Compared to the FLP, the LLC is the relative newcomer to the field. LLC’s began in the 1970’s in Wyoming and Florida. They create a corporate structure, and give the benefits of a corporation without the downside of double taxation. Prior to the LLC this was accomplished by using an S-Corporation; however, S-Corps have significant restrictions and are therefore difficult to use. With the introduction of the LLC came a true hybrid with essentially all of the benefits of the Corporation and none of the S-Corp restrictions or double taxation downside.
The LLC has the exact same tax options as the FLP. The LLC does not use the term shareholders, but rather “members.” In the standard LLC structure there is only one class of member. This was meant to mirror the corporate stock ownership and creates a majority rule type of management. While this can be changed through careful drafting, it is this distinction that becomes important when comparing it to the Limited Partnership for use in Asset Protection Planning.
There is much confusion today about which structure is most desirable when it comes to the area of Asset Protection. While both are useful, their differences should not be overlooked. In particular, there is a distinct advantage to the Limited Partnership structure when it comes to designing a truly effective Asset Protection Plan. For example under the laws of Arizona, a model state and considered one of the very best jurisdictions for the purpose of Asset Protection, there are the following critical differences between an FLP and an LLC:
- An FLP requires “unanimous consent” for dissolution as opposed to a majority in interest (51%) for an LLC. This restriction is advantageous in both a creditor situation and a discount valuation scenario.
- It is much easier to obtain “Administrative Dissolution” in an LLC. This is a significant disadvantage with respect to Asset Protection. Among the grounds for administrative dissolution in an LLC are:
- Failure to make required amendments to the articles of organization,
- Failure to make required publication,
- No statutory agent or registered office for a period of 60 days and
- Failure to notify the corporation commission of a change in statutory agent or registered office within 60 days.
- A majority of LLC members can require a distribution in an LLC.
- There is no right to distribution in an FLP until winding up.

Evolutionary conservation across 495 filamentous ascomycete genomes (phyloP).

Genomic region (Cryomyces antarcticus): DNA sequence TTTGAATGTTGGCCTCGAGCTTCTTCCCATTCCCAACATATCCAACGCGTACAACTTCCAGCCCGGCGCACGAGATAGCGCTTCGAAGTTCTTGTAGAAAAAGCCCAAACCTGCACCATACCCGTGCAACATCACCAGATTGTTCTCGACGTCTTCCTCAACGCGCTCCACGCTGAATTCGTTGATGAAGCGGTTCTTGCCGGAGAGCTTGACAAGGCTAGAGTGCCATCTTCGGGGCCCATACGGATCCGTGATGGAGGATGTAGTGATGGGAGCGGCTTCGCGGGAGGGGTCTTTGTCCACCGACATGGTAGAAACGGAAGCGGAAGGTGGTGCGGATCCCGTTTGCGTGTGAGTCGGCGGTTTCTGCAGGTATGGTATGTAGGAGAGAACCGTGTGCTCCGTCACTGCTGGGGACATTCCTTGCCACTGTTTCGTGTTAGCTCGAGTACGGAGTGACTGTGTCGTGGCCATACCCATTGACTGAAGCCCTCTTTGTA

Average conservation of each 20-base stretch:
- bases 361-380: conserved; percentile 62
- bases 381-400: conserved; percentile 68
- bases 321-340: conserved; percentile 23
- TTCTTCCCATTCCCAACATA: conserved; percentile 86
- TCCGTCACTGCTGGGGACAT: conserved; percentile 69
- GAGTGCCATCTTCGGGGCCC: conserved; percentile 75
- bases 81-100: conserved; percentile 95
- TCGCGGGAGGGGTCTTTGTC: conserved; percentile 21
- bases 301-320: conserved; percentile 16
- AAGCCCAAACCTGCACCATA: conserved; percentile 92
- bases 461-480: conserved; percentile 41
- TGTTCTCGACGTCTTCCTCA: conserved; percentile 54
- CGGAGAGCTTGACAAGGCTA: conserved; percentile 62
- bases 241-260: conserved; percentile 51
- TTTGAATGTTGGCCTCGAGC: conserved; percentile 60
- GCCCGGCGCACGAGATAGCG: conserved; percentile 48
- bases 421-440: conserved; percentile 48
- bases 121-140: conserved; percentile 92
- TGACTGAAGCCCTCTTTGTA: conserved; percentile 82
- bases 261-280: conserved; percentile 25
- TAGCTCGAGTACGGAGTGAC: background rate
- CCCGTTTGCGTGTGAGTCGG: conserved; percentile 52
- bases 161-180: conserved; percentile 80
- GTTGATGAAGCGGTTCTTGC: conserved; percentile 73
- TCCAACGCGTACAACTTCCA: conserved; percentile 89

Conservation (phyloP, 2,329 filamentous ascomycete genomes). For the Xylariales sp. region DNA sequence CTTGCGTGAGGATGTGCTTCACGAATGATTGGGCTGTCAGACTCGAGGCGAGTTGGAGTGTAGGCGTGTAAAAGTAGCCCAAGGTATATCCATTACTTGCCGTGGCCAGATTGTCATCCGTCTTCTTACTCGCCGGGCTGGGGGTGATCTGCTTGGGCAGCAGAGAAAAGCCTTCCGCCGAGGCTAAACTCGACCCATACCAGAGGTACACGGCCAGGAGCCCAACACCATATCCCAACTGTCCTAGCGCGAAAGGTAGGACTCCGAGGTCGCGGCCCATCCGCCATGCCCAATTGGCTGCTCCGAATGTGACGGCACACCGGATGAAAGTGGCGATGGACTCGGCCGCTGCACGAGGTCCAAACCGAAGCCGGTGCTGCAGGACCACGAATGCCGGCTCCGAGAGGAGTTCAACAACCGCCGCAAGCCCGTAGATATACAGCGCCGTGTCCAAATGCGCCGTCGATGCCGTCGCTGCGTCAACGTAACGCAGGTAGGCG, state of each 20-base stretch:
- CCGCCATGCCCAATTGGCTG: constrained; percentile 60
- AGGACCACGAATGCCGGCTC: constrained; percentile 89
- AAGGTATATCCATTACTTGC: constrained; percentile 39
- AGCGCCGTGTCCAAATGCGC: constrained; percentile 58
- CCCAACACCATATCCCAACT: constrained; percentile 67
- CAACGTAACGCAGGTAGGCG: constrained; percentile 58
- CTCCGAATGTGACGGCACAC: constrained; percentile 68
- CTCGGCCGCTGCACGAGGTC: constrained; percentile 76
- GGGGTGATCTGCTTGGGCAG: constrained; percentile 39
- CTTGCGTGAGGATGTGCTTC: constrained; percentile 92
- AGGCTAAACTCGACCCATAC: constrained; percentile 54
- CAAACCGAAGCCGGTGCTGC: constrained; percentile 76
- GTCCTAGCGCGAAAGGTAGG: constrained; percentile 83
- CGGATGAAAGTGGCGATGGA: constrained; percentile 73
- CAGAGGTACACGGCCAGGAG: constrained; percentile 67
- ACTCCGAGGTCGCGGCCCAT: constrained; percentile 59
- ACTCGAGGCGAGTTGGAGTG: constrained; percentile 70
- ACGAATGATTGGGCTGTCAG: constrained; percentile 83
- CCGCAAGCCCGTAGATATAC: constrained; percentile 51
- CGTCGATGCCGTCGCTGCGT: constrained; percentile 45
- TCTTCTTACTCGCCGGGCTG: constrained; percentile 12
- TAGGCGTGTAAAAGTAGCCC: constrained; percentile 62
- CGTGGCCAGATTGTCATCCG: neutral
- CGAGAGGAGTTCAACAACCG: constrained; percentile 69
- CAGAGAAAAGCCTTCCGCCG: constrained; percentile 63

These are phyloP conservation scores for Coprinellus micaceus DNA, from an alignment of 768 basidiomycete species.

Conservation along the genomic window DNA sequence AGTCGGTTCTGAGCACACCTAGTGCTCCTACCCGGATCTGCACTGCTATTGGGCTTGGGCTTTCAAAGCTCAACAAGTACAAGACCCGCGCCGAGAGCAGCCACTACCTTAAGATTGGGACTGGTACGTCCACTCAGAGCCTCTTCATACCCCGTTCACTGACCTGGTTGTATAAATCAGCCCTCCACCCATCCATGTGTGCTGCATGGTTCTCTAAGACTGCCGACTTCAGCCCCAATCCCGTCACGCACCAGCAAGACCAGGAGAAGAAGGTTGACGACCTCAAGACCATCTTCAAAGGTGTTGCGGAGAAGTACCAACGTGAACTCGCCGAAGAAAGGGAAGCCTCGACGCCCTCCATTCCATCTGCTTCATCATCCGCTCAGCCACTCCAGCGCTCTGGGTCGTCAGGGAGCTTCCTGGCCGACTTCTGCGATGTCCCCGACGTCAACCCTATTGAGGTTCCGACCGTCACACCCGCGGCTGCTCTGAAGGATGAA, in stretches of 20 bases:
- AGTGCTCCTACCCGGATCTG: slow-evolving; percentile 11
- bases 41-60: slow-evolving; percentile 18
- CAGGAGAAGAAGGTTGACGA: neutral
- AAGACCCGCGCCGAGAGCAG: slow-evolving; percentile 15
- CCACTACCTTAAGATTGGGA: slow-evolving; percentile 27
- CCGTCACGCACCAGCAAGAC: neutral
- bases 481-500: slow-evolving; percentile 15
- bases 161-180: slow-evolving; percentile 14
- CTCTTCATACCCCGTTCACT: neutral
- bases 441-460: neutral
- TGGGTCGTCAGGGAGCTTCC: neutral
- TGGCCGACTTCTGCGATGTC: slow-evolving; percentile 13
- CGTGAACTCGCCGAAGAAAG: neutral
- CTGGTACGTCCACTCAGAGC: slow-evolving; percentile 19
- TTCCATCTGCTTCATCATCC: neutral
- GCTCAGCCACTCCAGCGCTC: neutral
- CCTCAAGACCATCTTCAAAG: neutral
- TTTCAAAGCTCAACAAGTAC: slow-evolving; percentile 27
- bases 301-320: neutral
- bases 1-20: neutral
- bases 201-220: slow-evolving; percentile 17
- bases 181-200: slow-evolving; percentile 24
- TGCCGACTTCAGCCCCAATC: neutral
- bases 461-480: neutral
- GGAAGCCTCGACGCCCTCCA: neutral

- An FLP can allocate income, gain, loss, deductions or credit items in any manner it deems appropriate. This is not the case for an LLC.
While these seem minor, they are often overlooked and may be used by a judge to justify dissolving an LLC. There is no corresponding statute for an FLP, which is much more likely to remain intact in a creditor crisis.
For all of the above reasons, when it comes to structuring the most effective Asset Protection Plan possible, the use of an FLP as the primary consolidating entity is preferable. This is particularly true if the planning combines the use of an Asset Protection Trust. Since the APT would typically hold a majority of the FLP interest, using a Limited Partnership share is ideal as opposed to attempting to draft around the LLC rules with a membership interest.
The LLC is, nevertheless, extremely useful. Most often an LLC will be used to hold and shield individual “risky” assets such as real estate, boats, airplanes, and other potentially liability generating assets. These may be held by a multi or single member LLC, which in turn may be held by the master FLP. The clients may directly hold the General Partnership interest of the FLP with the APT serving as the majority Limited Partner. The net effect is that the majority of the client’s assets would be ultimately held in the FLP with the wrap around protection of the APT.
This structure is the ultimate in ease of use, protection and lawsuit deterrence, while maintaining the level of comfort and control most clients require. The mere existence of this level of planning is often enough of a deterrent to dissuaded potential plaintiffs’ and their aggressive attorneys.